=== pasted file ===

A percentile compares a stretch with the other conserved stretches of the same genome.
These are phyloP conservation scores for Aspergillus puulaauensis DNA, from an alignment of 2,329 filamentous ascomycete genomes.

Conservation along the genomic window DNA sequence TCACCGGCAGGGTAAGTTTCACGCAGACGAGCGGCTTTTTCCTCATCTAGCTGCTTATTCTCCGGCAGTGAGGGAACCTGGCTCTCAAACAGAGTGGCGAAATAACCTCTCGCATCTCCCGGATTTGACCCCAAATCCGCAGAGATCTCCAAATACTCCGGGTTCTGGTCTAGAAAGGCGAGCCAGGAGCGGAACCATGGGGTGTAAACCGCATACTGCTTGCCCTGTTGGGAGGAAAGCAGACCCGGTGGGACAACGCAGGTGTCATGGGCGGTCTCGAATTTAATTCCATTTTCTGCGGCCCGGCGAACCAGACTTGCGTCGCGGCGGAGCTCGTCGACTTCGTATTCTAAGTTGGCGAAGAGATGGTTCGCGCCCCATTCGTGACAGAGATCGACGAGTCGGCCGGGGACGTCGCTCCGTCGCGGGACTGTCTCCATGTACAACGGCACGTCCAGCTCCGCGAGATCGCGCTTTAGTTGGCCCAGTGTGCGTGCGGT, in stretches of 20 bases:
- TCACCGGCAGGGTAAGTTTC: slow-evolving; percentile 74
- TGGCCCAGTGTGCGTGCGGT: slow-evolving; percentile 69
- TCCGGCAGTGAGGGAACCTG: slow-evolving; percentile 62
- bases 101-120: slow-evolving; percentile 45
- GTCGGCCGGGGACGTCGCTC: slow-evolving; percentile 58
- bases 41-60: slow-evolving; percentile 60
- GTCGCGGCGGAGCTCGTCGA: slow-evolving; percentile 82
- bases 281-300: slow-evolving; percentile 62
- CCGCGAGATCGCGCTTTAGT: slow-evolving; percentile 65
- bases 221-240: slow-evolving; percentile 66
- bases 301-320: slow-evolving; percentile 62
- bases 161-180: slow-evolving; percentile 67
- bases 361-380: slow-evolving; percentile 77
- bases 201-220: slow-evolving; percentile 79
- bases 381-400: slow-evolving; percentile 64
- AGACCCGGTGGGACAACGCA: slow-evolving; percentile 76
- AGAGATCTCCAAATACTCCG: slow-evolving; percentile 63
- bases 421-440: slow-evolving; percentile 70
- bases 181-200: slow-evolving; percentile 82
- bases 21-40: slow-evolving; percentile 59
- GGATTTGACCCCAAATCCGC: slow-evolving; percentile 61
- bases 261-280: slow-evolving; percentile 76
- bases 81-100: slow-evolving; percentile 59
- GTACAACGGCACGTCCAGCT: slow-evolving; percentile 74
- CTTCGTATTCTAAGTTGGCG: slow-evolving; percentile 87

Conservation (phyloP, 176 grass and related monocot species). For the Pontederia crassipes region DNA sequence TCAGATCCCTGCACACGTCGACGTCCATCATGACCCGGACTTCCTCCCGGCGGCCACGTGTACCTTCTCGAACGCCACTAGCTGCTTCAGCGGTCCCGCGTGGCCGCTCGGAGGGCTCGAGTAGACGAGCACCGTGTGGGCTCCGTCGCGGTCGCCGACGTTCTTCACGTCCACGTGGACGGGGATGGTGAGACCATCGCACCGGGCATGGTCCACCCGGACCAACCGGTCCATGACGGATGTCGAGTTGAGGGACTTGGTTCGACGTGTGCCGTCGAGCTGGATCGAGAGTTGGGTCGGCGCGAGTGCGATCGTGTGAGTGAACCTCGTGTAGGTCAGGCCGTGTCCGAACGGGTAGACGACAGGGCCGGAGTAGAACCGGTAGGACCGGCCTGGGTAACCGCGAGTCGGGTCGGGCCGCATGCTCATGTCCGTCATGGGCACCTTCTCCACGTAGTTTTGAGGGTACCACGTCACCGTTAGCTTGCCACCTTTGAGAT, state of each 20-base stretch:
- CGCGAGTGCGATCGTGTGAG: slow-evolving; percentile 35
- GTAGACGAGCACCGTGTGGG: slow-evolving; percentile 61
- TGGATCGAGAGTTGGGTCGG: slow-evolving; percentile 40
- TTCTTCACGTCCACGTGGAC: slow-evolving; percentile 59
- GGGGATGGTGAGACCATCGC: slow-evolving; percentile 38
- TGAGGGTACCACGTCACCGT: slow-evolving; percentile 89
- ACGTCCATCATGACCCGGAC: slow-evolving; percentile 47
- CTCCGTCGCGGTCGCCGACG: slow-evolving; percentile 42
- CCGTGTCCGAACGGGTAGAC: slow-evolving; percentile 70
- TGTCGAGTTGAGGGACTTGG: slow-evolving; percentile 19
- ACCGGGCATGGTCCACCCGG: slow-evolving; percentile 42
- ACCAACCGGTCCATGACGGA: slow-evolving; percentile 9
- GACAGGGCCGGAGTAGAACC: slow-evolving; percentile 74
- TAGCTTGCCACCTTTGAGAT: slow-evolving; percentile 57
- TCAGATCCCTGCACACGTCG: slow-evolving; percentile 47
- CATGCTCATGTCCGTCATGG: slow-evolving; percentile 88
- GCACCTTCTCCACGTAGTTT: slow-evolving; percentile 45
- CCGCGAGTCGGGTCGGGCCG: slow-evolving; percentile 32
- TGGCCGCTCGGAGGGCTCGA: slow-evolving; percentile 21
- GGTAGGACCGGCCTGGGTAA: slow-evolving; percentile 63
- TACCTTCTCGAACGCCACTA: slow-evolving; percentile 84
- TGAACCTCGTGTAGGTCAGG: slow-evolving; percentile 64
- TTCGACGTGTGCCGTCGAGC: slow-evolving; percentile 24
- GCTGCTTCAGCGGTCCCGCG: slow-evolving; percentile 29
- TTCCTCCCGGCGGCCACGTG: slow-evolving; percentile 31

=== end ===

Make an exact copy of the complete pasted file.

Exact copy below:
A percentile compares a stretch with the other conserved stretches of the same genome.
These are phyloP conservation scores for Aspergillus puulaauensis DNA, from an alignment of 2,329 filamentous ascomycete genomes.

Conservation along the genomic window DNA sequence TCACCGGCAGGGTAAGTTTCACGCAGACGAGCGGCTTTTTCCTCATCTAGCTGCTTATTCTCCGGCAGTGAGGGAACCTGGCTCTCAAACAGAGTGGCGAAATAACCTCTCGCATCTCCCGGATTTGACCCCAAATCCGCAGAGATCTCCAAATACTCCGGGTTCTGGTCTAGAAAGGCGAGCCAGGAGCGGAACCATGGGGTGTAAACCGCATACTGCTTGCCCTGTTGGGAGGAAAGCAGACCCGGTGGGACAACGCAGGTGTCATGGGCGGTCTCGAATTTAATTCCATTTTCTGCGGCCCGGCGAACCAGACTTGCGTCGCGGCGGAGCTCGTCGACTTCGTATTCTAAGTTGGCGAAGAGATGGTTCGCGCCCCATTCGTGACAGAGATCGACGAGTCGGCCGGGGACGTCGCTCCGTCGCGGGACTGTCTCCATGTACAACGGCACGTCCAGCTCCGCGAGATCGCGCTTTAGTTGGCCCAGTGTGCGTGCGGT, in stretches of 20 bases:
- TCACCGGCAGGGTAAGTTTC: slow-evolving; percentile 74
- TGGCCCAGTGTGCGTGCGGT: slow-evolving; percentile 69
- TCCGGCAGTGAGGGAACCTG: slow-evolving; percentile 62
- bases 101-120: slow-evolving; percentile 45
- GTCGGCCGGGGACGTCGCTC: slow-evolving; percentile 58
- bases 41-60: slow-evolving; percentile 60
- GTCGCGGCGGAGCTCGTCGA: slow-evolving; percentile 82
- bases 281-300: slow-evolving; percentile 62
- CCGCGAGATCGCGCTTTAGT: slow-evolving; percentile 65
- bases 221-240: slow-evolving; percentile 66
- bases 301-320: slow-evolving; percentile 62
- bases 161-180: slow-evolving; percentile 67
- bases 361-380: slow-evolving; percentile 77
- bases 201-220: slow-evolving; percentile 79
- bases 381-400: slow-evolving; percentile 64
- AGACCCGGTGGGACAACGCA: slow-evolving; percentile 76
- AGAGATCTCCAAATACTCCG: slow-evolving; percentile 63
- bases 421-440: slow-evolving; percentile 70
- bases 181-200: slow-evolving; percentile 82
- bases 21-40: slow-evolving; percentile 59
- GGATTTGACCCCAAATCCGC: slow-evolving; percentile 61
- bases 261-280: slow-evolving; percentile 76
- bases 81-100: slow-evolving; percentile 59
- GTACAACGGCACGTCCAGCT: slow-evolving; percentile 74
- CTTCGTATTCTAAGTTGGCG: slow-evolving; percentile 87

Conservation (phyloP, 176 grass and related monocot species). For the Pontederia crassipes region DNA sequence TCAGATCCCTGCACACGTCGACGTCCATCATGACCCGGACTTCCTCCCGGCGGCCACGTGTACCTTCTCGAACGCCACTAGCTGCTTCAGCGGTCCCGCGTGGCCGCTCGGAGGGCTCGAGTAGACGAGCACCGTGTGGGCTCCGTCGCGGTCGCCGACGTTCTTCACGTCCACGTGGACGGGGATGGTGAGACCATCGCACCGGGCATGGTCCACCCGGACCAACCGGTCCATGACGGATGTCGAGTTGAGGGACTTGGTTCGACGTGTGCCGTCGAGCTGGATCGAGAGTTGGGTCGGCGCGAGTGCGATCGTGTGAGTGAACCTCGTGTAGGTCAGGCCGTGTCCGAACGGGTAGACGACAGGGCCGGAGTAGAACCGGTAGGACCGGCCTGGGTAACCGCGAGTCGGGTCGGGCCGCATGCTCATGTCCGTCATGGGCACCTTCTCCACGTAGTTTTGAGGGTACCACGTCACCGTTAGCTTGCCACCTTTGAGAT, state of each 20-base stretch:
- CGCGAGTGCGATCGTGTGAG: slow-evolving; percentile 35
- GTAGACGAGCACCGTGTGGG: slow-evolving; percentile 61
- TGGATCGAGAGTTGGGTCGG: slow-evolving; percentile 40
- TTCTTCACGTCCACGTGGAC: slow-evolving; percentile 59
- GGGGATGGTGAGACCATCGC: slow-evolving; percentile 38
- TGAGGGTACCACGTCACCGT: slow-evolving; percentile 89
- ACGTCCATCATGACCCGGAC: slow-evolving; percentile 47
- CTCCGTCGCGGTCGCCGACG: slow-evolving; percentile 42
- CCGTGTCCGAACGGGTAGAC: slow-evolving; percentile 70
- TGTCGAGTTGAGGGACTTGG: slow-evolving; percentile 19
- ACCGGGCATGGTCCACCCGG: slow-evolving; percentile 42
- ACCAACCGGTCCATGACGGA: slow-evolving; percentile 9
- GACAGGGCCGGAGTAGAACC: slow-evolving; percentile 74
- TAGCTTGCCACCTTTGAGAT: slow-evolving; percentile 57
- TCAGATCCCTGCACACGTCG: slow-evolving; percentile 47
- CATGCTCATGTCCGTCATGG: slow-evolving; percentile 88
- GCACCTTCTCCACGTAGTTT: slow-evolving; percentile 45
- CCGCGAGTCGGGTCGGGCCG: slow-evolving; percentile 32
- TGGCCGCTCGGAGGGCTCGA: slow-evolving; percentile 21
- GGTAGGACCGGCCTGGGTAA: slow-evolving; percentile 63
- TACCTTCTCGAACGCCACTA: slow-evolving; percentile 84
- TGAACCTCGTGTAGGTCAGG: slow-evolving; percentile 64
- TTCGACGTGTGCCGTCGAGC: slow-evolving; percentile 24
- GCTGCTTCAGCGGTCCCGCG: slow-evolving; percentile 29
- TTCCTCCCGGCGGCCACGTG: slow-evolving; percentile 31